New answers tagged

3

Modified version of createBuffer function using a column as the distance value is here: import ogr, os def createBuffer(inputfn, outputBufferfn, bufferField): inputds = ogr.Open(inputfn) inputlyr = inputds.GetLayer() shpdriver = ogr.GetDriverByName('ESRI Shapefile') if os.path.exists(outputBufferfn): shpdriver.DeleteDataSource(...


3

You can use the GeoPandas library to read in your Shapefile as a GeoDataFrame. Then you can make use of the function written in this answer. Here's a quick mock-up of what it would look like. import geopandas as gpd # Copy the definition of the make_variable_buffer function # from here: https://gis.stackexchange.com/a/398549/123828 # Reading in the input ...


0

You can merge geometries from all features in your feature collection into one multiPolygon and than use a .dissolve() function. var filterAll = ee.Filter.inList('ADM2_NAME', ['Misamis Oriental', 'Davao del Norte', 'Bukidnon']); var all = ee.FeatureCollection(ADM2.filter(filterAll)).geometry().dissolve() Link to the code: https://code.earthengine.google....


1

Use the "Join attributes by location (summary)" tool with: 'Input' : name_of_grid_layer 'Join layer' : name_of_polyline_layer 'Geometric predicate' : intersects 'Fields to summarize (leave empty to use all fields)' : x 'Summaries to calculate (leave empty to use all fields)' : sum.


8

To merge all the features of layer 'polygon2' inside the same same polygon from layer 'polygon1' automatically (without manual selection), use Menu Processing / Toolbox / Aggregate (see documentation) with 'polygon2' as input layer and this expression as Group by expression: array_first(overlay_within('polygon1', $id)) 2 purple polygons = layer 'polygon1'; ...


6

If you want to dissolve in-place: Start edit mode for the layer. Select the bounding and interior polygons Click "Merge selected features" button () in the Advanced digitizing Toolbar. Repeat 2-3 for all bounding and interior polygons separately.


6

To get as a different layer from the original one, use the following steps. Select the polygons you want to dissolve Run "Vector Geometry" -> "Dissolve tool". (Check "Selected features only") Then run "Vector geometry" -> "Multipart to singleparts" tool for the dissolved layer.


2

Here is an example of how this can be done. Replace the values of the first four variables to match your use case: # -*- coding: utf8 -*- from qgis.PyQt.QtCore import * from qgis.PyQt.QtGui import * from qgis.PyQt.QtWidgets import * from qgis.utils import iface from qgis.core import * import processing layers = [layer for ...


0

You are telling GDAL to burn all 0 values with burn_values=[0]. Additionally, setting xRes and yRes to 100 won't work as your data uses lon, lat coords (1 degree is 111,000m at the equator so 100 degrees is huuuuge). By the way, the newer gdal.Rasterize is easier to use than the old gdal.RasterizeLayer. Particularly there's no need to pre-create the output ...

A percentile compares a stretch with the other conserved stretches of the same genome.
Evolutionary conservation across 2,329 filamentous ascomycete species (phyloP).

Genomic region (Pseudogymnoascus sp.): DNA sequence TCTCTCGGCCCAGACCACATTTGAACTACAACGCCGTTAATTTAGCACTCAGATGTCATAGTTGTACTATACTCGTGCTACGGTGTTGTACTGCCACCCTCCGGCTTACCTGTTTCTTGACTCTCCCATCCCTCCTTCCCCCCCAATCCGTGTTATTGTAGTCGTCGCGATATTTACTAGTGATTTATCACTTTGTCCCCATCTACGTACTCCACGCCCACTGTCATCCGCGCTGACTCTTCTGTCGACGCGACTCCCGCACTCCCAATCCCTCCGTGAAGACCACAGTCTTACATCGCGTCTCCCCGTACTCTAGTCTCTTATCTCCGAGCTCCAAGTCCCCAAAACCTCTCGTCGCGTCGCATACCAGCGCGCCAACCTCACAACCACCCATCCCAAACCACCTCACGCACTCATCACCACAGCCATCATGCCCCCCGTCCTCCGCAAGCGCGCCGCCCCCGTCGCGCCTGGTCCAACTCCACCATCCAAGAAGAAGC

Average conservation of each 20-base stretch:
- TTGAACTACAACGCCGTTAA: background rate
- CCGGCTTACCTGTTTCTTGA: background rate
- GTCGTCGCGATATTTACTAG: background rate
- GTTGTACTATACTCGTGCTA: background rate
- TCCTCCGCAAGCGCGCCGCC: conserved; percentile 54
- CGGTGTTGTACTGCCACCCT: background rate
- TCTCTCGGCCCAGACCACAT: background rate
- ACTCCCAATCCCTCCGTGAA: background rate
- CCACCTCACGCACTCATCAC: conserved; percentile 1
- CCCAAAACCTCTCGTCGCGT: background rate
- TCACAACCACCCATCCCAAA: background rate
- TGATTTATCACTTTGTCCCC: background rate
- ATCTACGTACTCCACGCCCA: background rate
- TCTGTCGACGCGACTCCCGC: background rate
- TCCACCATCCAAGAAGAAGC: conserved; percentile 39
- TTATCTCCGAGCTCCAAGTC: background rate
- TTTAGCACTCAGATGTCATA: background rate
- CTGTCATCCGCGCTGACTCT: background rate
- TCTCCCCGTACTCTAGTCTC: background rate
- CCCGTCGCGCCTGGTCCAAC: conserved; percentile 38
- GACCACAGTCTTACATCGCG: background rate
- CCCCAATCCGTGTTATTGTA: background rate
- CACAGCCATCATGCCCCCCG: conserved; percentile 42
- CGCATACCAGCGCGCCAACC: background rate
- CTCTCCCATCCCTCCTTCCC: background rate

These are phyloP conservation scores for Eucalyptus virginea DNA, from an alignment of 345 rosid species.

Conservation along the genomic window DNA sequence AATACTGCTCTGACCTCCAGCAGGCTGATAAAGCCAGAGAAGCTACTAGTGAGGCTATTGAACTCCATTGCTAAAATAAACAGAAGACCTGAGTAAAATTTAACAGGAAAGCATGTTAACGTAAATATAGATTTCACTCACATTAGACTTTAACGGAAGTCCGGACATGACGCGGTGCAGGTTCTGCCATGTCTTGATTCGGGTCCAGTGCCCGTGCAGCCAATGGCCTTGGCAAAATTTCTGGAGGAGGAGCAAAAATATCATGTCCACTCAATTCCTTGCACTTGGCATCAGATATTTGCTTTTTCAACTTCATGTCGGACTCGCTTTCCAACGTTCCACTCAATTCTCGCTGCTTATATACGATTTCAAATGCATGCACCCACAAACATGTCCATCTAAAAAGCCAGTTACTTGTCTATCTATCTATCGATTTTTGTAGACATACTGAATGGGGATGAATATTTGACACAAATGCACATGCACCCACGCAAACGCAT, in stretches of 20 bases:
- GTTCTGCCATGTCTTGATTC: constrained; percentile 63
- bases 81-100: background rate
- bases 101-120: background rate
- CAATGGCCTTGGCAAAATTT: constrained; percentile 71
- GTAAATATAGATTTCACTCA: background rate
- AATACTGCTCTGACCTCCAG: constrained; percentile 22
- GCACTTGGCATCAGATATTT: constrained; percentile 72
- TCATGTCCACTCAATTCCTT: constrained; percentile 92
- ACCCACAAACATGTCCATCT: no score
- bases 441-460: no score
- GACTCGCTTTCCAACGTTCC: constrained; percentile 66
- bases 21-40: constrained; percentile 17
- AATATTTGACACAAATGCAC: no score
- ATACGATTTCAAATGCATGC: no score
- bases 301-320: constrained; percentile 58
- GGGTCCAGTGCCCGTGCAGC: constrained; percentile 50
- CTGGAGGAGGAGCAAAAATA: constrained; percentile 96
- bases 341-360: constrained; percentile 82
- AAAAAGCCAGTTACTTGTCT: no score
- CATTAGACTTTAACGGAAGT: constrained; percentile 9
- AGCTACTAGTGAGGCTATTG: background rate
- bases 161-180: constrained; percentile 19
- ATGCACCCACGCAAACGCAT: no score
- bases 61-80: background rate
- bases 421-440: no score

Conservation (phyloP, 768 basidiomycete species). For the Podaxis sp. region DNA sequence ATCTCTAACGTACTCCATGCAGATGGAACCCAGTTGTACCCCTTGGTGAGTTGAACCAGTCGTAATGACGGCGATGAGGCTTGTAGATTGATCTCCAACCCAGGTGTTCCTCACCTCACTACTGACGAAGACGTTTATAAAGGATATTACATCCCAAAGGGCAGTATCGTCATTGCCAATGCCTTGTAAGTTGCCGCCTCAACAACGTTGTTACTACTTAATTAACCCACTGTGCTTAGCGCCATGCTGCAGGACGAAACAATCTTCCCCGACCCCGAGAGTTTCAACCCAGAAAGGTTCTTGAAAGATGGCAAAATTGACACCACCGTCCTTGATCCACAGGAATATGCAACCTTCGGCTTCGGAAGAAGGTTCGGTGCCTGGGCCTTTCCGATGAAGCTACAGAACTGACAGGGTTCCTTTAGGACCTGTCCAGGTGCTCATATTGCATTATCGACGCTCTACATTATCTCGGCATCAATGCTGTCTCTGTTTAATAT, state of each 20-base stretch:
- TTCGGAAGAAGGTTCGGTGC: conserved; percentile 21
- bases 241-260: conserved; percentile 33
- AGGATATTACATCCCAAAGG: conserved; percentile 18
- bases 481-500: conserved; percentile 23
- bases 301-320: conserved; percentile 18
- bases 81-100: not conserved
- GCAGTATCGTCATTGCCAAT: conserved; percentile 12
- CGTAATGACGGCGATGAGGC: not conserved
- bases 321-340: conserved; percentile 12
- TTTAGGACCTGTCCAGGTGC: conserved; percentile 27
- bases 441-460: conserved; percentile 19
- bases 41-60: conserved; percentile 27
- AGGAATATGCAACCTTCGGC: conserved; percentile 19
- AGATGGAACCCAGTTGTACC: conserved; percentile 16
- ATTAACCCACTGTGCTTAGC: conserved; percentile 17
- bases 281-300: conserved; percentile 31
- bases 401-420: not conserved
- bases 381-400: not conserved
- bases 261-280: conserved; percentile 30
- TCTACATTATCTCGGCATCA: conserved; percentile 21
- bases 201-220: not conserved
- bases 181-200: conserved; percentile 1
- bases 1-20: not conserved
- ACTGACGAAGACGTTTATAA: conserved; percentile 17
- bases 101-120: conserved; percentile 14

1

There are more than one way. I would try Spatial Join with match option HAVE_THEIR_CENTER_IN —The features in the join features will be matched if a target feature's center falls within them. The center of the feature is calculated as follows: for polygon and multipoint the geometry's centroid is used, and for line input the geometry's midpoint is used To ...


2

https://github.com/corteva/geocube from geocube.api.core import make_geocube vector_fn = 'C:/Users/MyName/Desktop/NYC_GIS/Boroughs_Test/geo_export_d92842a7-2631-4fe5-ab83-ee070743980c.shp' out_grid = make_geocube( vector_data=vector_fn, measurements=["column_name"], resolution=(-25, 25), fill=-9999, ) out_grid["column_name&...


0

The parameters you have entered into the Create() function are incorrect. You can find them using the python help function: from osgeo import gdal driver = gdal.GetDriverByName('GTiff') help(driver.Create) Create(Driver self, char const * utf8_path, int xsize, int ysize, int bands=1, GDALDataType eType, char ** options=None) In your case, you have entered ...


0

first, select all yellow polygons and do union. second, select all the blue ones and do union.and lastly for the gray ones. Now you should have three features. Then give a unique attribute to each. e.g. unionYellow = 0 , unionBlue = 1, unionGray = 2 then use merge shapefiles tool or any other merger tool. You can use the numbers to change their order. Now ...


1

Another approach is to use the "Extract by expression" geoalgorithm together with the following expression: overlay_intersects(@layer) it uses the overlay_intersects() function. Input: Algorithm's window: Output:


3

You can use "Field Calculator" with an expression like this: array_to_string( array:=overlay_intersects( layer:='counties', expression:=kom_kod ), delimiter:=', ' )


1

If you want to divide polygon before it's published to the web, you can use GIS tools, such as for example ArcGIS Pro (see https://pro.arcgis.com/en/pro-app/latest/help/editing/divide-a-polygon-by-a-value.htm) or QGIS with the Polygon Divider plugin (see https://github.com/jonnyhuck/RFCL-PolygonDivider). I'm not aware of any JS library than could do this on ...


4

Union the layer with itself Extract by expression "fid"<>"fid_2", replace fid with whatever id column you have.


1